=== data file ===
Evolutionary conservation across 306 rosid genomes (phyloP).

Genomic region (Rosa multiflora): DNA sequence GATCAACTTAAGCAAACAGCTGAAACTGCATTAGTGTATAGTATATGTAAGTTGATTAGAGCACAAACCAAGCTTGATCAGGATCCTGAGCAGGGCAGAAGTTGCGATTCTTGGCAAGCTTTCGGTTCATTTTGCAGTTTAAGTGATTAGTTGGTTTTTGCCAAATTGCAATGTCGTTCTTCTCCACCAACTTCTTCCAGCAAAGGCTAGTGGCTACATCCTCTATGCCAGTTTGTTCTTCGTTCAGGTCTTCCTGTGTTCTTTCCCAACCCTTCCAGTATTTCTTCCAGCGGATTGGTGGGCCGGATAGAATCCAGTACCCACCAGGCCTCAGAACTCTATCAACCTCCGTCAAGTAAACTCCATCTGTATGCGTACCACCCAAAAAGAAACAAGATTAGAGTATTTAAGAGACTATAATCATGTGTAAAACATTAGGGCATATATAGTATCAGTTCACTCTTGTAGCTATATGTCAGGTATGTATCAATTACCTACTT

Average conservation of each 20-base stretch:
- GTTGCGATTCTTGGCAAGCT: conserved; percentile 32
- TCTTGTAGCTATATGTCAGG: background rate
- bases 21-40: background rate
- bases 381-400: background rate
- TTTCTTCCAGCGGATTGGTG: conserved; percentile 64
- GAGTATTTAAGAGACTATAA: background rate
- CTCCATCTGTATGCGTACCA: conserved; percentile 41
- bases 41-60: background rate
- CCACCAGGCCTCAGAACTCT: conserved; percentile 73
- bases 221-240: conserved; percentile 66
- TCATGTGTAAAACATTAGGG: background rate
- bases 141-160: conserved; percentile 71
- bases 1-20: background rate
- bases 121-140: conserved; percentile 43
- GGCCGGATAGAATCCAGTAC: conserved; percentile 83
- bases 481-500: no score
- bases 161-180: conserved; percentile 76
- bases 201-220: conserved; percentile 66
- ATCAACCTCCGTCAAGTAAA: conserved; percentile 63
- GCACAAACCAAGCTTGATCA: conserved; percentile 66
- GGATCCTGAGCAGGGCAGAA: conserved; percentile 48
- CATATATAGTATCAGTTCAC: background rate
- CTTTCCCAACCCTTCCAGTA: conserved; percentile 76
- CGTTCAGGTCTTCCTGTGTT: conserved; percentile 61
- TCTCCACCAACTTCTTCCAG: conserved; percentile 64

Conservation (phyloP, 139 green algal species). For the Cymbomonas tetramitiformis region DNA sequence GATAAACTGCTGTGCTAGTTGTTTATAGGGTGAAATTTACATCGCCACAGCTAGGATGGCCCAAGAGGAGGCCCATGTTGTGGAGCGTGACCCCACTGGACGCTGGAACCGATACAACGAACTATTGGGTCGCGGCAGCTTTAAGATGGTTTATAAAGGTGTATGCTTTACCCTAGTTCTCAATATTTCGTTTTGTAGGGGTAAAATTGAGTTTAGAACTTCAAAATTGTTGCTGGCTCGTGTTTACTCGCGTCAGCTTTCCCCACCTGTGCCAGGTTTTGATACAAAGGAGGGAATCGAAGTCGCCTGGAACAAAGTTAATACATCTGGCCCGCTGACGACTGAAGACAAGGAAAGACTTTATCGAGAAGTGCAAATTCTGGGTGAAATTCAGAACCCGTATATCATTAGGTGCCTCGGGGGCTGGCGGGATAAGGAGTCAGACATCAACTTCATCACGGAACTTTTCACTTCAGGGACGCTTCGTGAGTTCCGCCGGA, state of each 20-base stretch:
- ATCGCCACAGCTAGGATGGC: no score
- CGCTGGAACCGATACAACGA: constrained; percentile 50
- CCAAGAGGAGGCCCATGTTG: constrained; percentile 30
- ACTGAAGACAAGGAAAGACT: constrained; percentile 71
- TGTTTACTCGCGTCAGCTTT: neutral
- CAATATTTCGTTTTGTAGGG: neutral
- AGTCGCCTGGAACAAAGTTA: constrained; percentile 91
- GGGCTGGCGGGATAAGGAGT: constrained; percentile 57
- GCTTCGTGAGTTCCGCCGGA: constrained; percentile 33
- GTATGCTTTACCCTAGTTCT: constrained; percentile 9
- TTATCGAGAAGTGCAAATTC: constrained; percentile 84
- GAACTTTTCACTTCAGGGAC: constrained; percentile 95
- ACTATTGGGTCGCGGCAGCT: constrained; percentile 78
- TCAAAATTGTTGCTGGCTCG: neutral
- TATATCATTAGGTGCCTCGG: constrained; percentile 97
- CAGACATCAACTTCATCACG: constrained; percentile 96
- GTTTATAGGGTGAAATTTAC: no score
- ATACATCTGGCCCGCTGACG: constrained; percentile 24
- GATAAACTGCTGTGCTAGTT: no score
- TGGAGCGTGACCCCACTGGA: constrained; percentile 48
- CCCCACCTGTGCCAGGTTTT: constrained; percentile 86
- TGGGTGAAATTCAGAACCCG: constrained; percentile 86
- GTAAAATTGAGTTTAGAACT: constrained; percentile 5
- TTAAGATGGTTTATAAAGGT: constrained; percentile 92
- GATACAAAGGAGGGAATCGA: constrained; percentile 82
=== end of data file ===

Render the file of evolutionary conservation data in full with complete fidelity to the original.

Evolutionary conservation across 306 rosid genomes (phyloP).

Genomic region (Rosa multiflora): DNA sequence GATCAACTTAAGCAAACAGCTGAAACTGCATTAGTGTATAGTATATGTAAGTTGATTAGAGCACAAACCAAGCTTGATCAGGATCCTGAGCAGGGCAGAAGTTGCGATTCTTGGCAAGCTTTCGGTTCATTTTGCAGTTTAAGTGATTAGTTGGTTTTTGCCAAATTGCAATGTCGTTCTTCTCCACCAACTTCTTCCAGCAAAGGCTAGTGGCTACATCCTCTATGCCAGTTTGTTCTTCGTTCAGGTCTTCCTGTGTTCTTTCCCAACCCTTCCAGTATTTCTTCCAGCGGATTGGTGGGCCGGATAGAATCCAGTACCCACCAGGCCTCAGAACTCTATCAACCTCCGTCAAGTAAACTCCATCTGTATGCGTACCACCCAAAAAGAAACAAGATTAGAGTATTTAAGAGACTATAATCATGTGTAAAACATTAGGGCATATATAGTATCAGTTCACTCTTGTAGCTATATGTCAGGTATGTATCAATTACCTACTT

Average conservation of each 20-base stretch:
- GTTGCGATTCTTGGCAAGCT: conserved; percentile 32
- TCTTGTAGCTATATGTCAGG: background rate
- bases 21-40: background rate
- bases 381-400: background rate
- TTTCTTCCAGCGGATTGGTG: conserved; percentile 64
- GAGTATTTAAGAGACTATAA: background rate
- CTCCATCTGTATGCGTACCA: conserved; percentile 41
- bases 41-60: background rate
- CCACCAGGCCTCAGAACTCT: conserved; percentile 73
- bases 221-240: conserved; percentile 66
- TCATGTGTAAAACATTAGGG: background rate
- bases 141-160: conserved; percentile 71
- bases 1-20: background rate
- bases 121-140: conserved; percentile 43
- GGCCGGATAGAATCCAGTAC: conserved; percentile 83
- bases 481-500: no score
- bases 161-180: conserved; percentile 76
- bases 201-220: conserved; percentile 66
- ATCAACCTCCGTCAAGTAAA: conserved; percentile 63
- GCACAAACCAAGCTTGATCA: conserved; percentile 66
- GGATCCTGAGCAGGGCAGAA: conserved; percentile 48
- CATATATAGTATCAGTTCAC: background rate
- CTTTCCCAACCCTTCCAGTA: conserved; percentile 76
- CGTTCAGGTCTTCCTGTGTT: conserved; percentile 61
- TCTCCACCAACTTCTTCCAG: conserved; percentile 64

Conservation (phyloP, 139 green algal species). For the Cymbomonas tetramitiformis region DNA sequence GATAAACTGCTGTGCTAGTTGTTTATAGGGTGAAATTTACATCGCCACAGCTAGGATGGCCCAAGAGGAGGCCCATGTTGTGGAGCGTGACCCCACTGGACGCTGGAACCGATACAACGAACTATTGGGTCGCGGCAGCTTTAAGATGGTTTATAAAGGTGTATGCTTTACCCTAGTTCTCAATATTTCGTTTTGTAGGGGTAAAATTGAGTTTAGAACTTCAAAATTGTTGCTGGCTCGTGTTTACTCGCGTCAGCTTTCCCCACCTGTGCCAGGTTTTGATACAAAGGAGGGAATCGAAGTCGCCTGGAACAAAGTTAATACATCTGGCCCGCTGACGACTGAAGACAAGGAAAGACTTTATCGAGAAGTGCAAATTCTGGGTGAAATTCAGAACCCGTATATCATTAGGTGCCTCGGGGGCTGGCGGGATAAGGAGTCAGACATCAACTTCATCACGGAACTTTTCACTTCAGGGACGCTTCGTGAGTTCCGCCGGA, state of each 20-base stretch:
- ATCGCCACAGCTAGGATGGC: no score
- CGCTGGAACCGATACAACGA: constrained; percentile 50
- CCAAGAGGAGGCCCATGTTG: constrained; percentile 30
- ACTGAAGACAAGGAAAGACT: constrained; percentile 71
- TGTTTACTCGCGTCAGCTTT: neutral
- CAATATTTCGTTTTGTAGGG: neutral
- AGTCGCCTGGAACAAAGTTA: constrained; percentile 91
- GGGCTGGCGGGATAAGGAGT: constrained; percentile 57
- GCTTCGTGAGTTCCGCCGGA: constrained; percentile 33
- GTATGCTTTACCCTAGTTCT: constrained; percentile 9
- TTATCGAGAAGTGCAAATTC: constrained; percentile 84
- GAACTTTTCACTTCAGGGAC: constrained; percentile 95
- ACTATTGGGTCGCGGCAGCT: constrained; percentile 78
- TCAAAATTGTTGCTGGCTCG: neutral
- TATATCATTAGGTGCCTCGG: constrained; percentile 97
- CAGACATCAACTTCATCACG: constrained; percentile 96
- GTTTATAGGGTGAAATTTAC: no score
- ATACATCTGGCCCGCTGACG: constrained; percentile 24
- GATAAACTGCTGTGCTAGTT: no score
- TGGAGCGTGACCCCACTGGA: constrained; percentile 48
- CCCCACCTGTGCCAGGTTTT: constrained; percentile 86
- TGGGTGAAATTCAGAACCCG: constrained; percentile 86
- GTAAAATTGAGTTTAGAACT: constrained; percentile 5
- TTAAGATGGTTTATAAAGGT: constrained; percentile 92
- GATACAAAGGAGGGAATCGA: constrained; percentile 82